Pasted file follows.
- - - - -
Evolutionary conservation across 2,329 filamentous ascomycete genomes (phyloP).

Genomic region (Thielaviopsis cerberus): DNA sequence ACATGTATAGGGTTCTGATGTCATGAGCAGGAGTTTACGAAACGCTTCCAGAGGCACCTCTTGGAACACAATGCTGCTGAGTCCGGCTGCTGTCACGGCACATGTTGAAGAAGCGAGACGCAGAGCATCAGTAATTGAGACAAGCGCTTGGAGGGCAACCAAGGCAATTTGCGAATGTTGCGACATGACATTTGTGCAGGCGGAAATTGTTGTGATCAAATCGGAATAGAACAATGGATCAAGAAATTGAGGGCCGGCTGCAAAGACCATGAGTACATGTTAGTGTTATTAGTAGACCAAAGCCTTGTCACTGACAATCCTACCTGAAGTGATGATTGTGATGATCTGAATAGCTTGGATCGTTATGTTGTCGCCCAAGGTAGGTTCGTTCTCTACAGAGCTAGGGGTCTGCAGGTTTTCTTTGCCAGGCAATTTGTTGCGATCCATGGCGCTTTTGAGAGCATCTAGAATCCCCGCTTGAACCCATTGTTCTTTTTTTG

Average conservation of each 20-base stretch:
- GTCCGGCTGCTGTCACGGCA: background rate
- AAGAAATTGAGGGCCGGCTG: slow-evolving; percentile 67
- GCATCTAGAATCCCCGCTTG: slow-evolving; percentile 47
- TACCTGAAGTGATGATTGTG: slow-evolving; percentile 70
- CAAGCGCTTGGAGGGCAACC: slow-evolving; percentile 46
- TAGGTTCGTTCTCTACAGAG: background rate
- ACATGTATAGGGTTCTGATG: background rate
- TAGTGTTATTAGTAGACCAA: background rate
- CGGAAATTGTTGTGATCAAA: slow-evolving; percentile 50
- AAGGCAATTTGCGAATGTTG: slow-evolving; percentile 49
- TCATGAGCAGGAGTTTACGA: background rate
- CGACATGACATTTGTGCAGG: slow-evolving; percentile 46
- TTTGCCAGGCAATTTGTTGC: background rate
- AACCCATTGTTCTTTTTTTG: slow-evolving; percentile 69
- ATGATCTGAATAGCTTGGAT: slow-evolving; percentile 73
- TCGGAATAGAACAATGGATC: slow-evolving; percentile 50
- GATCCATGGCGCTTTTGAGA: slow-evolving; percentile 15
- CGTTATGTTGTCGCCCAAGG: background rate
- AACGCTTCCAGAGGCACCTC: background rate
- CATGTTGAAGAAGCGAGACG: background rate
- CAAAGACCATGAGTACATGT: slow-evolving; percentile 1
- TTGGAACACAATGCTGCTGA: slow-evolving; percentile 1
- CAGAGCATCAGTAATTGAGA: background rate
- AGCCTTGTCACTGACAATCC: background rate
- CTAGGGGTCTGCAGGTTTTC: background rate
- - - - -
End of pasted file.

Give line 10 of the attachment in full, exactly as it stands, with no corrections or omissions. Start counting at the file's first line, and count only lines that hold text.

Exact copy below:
- ACATGTATAGGGTTCTGATG: background rate